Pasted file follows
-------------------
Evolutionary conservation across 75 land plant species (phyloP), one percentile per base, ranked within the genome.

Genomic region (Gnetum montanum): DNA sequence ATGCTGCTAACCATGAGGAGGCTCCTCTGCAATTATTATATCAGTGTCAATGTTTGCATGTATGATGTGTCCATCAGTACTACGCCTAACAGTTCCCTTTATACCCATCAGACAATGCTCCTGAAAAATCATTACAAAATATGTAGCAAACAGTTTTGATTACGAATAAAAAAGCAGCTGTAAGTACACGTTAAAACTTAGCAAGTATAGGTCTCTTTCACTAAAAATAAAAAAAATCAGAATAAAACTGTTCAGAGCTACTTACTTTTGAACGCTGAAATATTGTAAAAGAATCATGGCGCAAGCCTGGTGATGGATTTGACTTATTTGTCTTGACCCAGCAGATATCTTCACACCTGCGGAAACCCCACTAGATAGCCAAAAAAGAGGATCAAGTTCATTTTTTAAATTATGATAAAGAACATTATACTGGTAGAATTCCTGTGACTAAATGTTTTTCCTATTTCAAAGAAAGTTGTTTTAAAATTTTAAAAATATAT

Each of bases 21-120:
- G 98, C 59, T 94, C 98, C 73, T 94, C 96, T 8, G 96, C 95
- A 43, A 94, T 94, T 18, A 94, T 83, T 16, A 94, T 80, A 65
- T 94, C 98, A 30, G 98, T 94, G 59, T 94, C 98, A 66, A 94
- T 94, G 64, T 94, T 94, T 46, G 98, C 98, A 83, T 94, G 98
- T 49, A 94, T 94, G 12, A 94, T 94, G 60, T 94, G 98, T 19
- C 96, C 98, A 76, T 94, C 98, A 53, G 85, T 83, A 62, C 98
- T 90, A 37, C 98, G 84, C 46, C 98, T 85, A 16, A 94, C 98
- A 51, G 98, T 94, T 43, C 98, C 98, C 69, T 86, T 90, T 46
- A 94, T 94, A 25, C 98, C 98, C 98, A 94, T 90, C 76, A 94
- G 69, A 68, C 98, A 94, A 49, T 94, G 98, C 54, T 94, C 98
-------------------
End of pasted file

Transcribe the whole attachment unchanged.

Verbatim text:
Evolutionary conservation across 75 land plant species (phyloP), one percentile per base, ranked within the genome.

Genomic region (Gnetum montanum): DNA sequence ATGCTGCTAACCATGAGGAGGCTCCTCTGCAATTATTATATCAGTGTCAATGTTTGCATGTATGATGTGTCCATCAGTACTACGCCTAACAGTTCCCTTTATACCCATCAGACAATGCTCCTGAAAAATCATTACAAAATATGTAGCAAACAGTTTTGATTACGAATAAAAAAGCAGCTGTAAGTACACGTTAAAACTTAGCAAGTATAGGTCTCTTTCACTAAAAATAAAAAAAATCAGAATAAAACTGTTCAGAGCTACTTACTTTTGAACGCTGAAATATTGTAAAAGAATCATGGCGCAAGCCTGGTGATGGATTTGACTTATTTGTCTTGACCCAGCAGATATCTTCACACCTGCGGAAACCCCACTAGATAGCCAAAAAAGAGGATCAAGTTCATTTTTTAAATTATGATAAAGAACATTATACTGGTAGAATTCCTGTGACTAAATGTTTTTCCTATTTCAAAGAAAGTTGTTTTAAAATTTTAAAAATATAT

Each of bases 21-120:
- G 98, C 59, T 94, C 98, C 73, T 94, C 96, T 8, G 96, C 95
- A 43, A 94, T 94, T 18, A 94, T 83, T 16, A 94, T 80, A 65
- T 94, C 98, A 30, G 98, T 94, G 59, T 94, C 98, A 66, A 94
- T 94, G 64, T 94, T 94, T 46, G 98, C 98, A 83, T 94, G 98
- T 49, A 94, T 94, G 12, A 94, T 94, G 60, T 94, G 98, T 19
- C 96, C 98, A 76, T 94, C 98, A 53, G 85, T 83, A 62, C 98
- T 90, A 37, C 98, G 84, C 46, C 98, T 85, A 16, A 94, C 98
- A 51, G 98, T 94, T 43, C 98, C 98, C 69, T 86, T 90, T 46
- A 94, T 94, A 25, C 98, C 98, C 98, A 94, T 90, C 76, A 94
- G 69, A 68, C 98, A 94, A 49, T 94, G 98, C 54, T 94, C 98